Characterization of renal progenitors committed toward tubular lineage and their regenerative potential in renal tubular injury

Maria Lucia Angelotti, Elisa Ronconi, Lara Ballerini, Anna Peired, Benedetta Mazzinghi, Costanza Sagrinati, Eliana Parente, Mauro Gacci, Marco Carini, Mario Rotondi, Agnes B. Fogo, Elena Lazzeri, Laura Lasagni, Paola Romagnani

Research output: Contribution to journalArticlepeer-review


Recent studies implicated the existence in adult human kidney of a population of renal progenitors with the potential to regenerate glomerular as well as tubular epithelial cells and characterized by coexpression of surface markers CD133 and CD24. Here, we demonstrate that CD133+CD24+ renal progenitors can be distinguished in distinct subpopulations from normal human kidneys based on the surface expression of vascular cell adhesion molecule 1, also known as CD106. CD133+CD24+CD106+ cells were localized at the urinary pole of Bowman's capsule, while a distinct population of scattered CD133+CD24+CD106- cells was localized in the proximal tubule as well as in the distal convoluted tubule. CD133+CD24+CD106+ cells exhibited a high proliferative rate and could differentiate toward the podocyte as well as the tubular lineage. By contrast, CD133+CD24+CD106- cells showed a lower proliferative capacity and displayed a committed phenotype toward the tubular lineage. Both CD133+CD24+CD106+ and CD133+CD24+CD106- cells showed higher resistance to injurious agents in comparison to all other differentiated cells of the kidney. Once injected in SCID mice affected by acute tubular injury, both of these populations displayed the capacity to engraft within the kidney, generate novel tubular cells, and improve renal function. These properties were not shared by other tubular cells of the adult kidney. Finally, CD133+CD24+CD106- cells proliferated upon tubular injury, becoming the predominating part of the regenerating epithelium in patients with acute or chronic tubular damage. These data suggest that CD133+CD24+CD106- cells represent tubular-committed progenitors that display resistance to apoptotic stimuli and exert regenerative potential for injured tubular tissue.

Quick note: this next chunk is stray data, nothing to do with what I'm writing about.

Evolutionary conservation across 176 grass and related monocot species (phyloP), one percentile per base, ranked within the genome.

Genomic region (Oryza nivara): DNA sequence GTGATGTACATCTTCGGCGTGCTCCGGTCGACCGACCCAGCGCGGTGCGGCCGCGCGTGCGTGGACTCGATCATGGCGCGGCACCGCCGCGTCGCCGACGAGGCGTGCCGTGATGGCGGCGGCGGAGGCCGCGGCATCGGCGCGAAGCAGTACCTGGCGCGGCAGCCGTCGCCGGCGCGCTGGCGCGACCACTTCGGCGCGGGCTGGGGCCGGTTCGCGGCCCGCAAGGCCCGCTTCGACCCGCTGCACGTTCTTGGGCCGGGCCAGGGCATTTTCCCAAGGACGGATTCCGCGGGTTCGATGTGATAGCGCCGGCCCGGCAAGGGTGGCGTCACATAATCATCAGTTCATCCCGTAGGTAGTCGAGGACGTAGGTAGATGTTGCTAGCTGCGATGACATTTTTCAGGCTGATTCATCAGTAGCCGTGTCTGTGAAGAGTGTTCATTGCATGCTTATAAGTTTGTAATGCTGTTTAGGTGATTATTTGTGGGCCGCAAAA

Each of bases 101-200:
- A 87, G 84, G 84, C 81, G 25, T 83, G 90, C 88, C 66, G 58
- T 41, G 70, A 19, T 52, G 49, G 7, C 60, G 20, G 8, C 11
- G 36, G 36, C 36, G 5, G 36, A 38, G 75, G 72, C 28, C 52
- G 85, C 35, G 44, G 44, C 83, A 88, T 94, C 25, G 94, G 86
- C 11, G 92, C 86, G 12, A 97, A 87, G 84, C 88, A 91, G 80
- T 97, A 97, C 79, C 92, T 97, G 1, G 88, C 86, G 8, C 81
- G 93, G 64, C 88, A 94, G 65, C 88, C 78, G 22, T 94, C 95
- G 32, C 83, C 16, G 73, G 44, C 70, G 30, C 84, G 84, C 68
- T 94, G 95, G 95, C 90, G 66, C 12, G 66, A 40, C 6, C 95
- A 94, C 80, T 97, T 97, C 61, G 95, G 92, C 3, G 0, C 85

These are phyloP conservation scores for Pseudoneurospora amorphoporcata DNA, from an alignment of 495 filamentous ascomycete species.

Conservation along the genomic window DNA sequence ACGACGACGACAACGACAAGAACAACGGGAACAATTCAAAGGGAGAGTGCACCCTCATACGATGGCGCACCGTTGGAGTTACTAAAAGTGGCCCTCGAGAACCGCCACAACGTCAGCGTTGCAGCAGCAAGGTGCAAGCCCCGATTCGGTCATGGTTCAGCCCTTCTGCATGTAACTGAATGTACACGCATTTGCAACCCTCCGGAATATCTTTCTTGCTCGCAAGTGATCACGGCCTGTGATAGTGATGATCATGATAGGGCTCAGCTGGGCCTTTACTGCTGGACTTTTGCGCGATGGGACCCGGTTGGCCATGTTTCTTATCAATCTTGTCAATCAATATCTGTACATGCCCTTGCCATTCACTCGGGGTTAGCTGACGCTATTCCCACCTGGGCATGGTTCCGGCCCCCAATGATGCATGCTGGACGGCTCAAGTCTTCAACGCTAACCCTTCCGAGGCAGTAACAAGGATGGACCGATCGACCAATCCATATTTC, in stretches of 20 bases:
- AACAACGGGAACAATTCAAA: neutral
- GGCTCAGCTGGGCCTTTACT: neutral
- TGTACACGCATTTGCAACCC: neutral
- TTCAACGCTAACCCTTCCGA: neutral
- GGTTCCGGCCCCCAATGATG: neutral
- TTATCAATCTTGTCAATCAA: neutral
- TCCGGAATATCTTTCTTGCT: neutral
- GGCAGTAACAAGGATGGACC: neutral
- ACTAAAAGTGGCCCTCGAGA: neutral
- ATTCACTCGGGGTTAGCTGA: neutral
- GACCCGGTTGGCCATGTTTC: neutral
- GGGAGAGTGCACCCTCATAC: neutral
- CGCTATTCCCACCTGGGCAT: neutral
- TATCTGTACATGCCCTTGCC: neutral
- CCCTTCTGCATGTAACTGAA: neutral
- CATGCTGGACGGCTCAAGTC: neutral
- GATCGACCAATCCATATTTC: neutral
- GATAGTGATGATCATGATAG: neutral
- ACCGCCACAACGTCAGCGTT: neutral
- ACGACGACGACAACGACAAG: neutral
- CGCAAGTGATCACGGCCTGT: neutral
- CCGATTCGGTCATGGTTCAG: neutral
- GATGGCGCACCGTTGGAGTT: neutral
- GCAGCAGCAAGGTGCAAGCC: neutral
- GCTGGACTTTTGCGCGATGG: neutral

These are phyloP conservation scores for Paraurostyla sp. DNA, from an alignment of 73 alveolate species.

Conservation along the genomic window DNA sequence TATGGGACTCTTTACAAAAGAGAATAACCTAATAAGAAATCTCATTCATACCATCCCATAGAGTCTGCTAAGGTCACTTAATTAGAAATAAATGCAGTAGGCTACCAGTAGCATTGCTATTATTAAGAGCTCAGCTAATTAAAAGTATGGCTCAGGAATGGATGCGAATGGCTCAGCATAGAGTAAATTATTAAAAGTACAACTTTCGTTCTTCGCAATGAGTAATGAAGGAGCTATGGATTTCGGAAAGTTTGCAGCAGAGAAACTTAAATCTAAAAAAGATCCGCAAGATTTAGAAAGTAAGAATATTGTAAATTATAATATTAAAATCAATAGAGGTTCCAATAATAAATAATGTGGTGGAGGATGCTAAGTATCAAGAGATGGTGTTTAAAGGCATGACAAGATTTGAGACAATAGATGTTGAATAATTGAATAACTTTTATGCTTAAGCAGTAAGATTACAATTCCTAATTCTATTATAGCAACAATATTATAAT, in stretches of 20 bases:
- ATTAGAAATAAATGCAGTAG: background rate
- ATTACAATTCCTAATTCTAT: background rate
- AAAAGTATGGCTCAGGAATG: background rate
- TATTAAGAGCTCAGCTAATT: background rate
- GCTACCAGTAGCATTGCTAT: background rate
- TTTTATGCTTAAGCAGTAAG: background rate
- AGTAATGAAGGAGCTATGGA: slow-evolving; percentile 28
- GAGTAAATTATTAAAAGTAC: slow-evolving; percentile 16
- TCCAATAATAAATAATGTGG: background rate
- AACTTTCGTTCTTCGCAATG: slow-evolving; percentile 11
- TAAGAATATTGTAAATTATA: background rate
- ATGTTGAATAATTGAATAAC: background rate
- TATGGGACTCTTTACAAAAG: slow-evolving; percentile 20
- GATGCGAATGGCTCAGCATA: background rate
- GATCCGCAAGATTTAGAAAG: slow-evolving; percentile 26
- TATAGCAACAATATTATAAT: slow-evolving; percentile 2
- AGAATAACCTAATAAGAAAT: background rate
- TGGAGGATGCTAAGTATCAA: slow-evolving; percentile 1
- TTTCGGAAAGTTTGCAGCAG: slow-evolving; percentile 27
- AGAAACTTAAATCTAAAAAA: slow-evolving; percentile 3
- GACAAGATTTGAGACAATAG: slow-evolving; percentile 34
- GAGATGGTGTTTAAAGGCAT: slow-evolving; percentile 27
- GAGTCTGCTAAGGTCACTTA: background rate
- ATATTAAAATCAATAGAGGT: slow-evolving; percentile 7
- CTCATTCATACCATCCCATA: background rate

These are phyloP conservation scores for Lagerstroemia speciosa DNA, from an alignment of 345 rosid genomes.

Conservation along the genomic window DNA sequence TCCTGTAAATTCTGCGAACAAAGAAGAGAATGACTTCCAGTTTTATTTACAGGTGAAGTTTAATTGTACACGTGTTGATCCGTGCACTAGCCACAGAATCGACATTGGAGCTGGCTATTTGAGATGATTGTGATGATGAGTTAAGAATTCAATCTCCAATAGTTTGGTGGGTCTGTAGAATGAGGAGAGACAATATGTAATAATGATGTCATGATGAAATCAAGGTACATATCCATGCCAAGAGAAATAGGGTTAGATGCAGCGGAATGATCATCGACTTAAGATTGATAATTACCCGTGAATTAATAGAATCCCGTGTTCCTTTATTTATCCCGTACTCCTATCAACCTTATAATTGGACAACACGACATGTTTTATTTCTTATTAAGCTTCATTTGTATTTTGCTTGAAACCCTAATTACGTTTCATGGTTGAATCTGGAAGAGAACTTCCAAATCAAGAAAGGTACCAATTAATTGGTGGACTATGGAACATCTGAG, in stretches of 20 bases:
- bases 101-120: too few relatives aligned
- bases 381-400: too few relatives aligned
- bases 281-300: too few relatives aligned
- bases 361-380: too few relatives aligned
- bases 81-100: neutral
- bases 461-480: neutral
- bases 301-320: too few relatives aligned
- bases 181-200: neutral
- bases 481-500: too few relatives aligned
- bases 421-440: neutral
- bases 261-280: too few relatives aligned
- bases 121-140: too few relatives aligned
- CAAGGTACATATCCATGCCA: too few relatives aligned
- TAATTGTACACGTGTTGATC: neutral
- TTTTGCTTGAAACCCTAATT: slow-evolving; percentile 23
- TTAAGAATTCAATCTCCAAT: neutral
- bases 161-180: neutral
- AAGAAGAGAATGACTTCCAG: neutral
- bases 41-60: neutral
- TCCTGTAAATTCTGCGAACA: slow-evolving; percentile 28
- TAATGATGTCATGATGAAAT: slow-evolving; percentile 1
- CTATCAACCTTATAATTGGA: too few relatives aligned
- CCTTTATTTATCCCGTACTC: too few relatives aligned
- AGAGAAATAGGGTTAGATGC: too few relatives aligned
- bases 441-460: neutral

Original languageEnglish
Pages (from-to)1714-1725
Number of pages12
JournalStem Cells
Issue number8
Publication statusPublished - Aug 2012


  • Acute kidney injury
  • Kidney
  • Renal progenitors
  • Renal stem cells
  • Tubular progenitor

ASJC Scopus subject areas

  • Cell Biology
  • Developmental Biology
  • Molecular Medicine


Dive into the research topics of 'Characterization of renal progenitors committed toward tubular lineage and their regenerative potential in renal tubular injury'. Together they form a unique fingerprint.

Cite this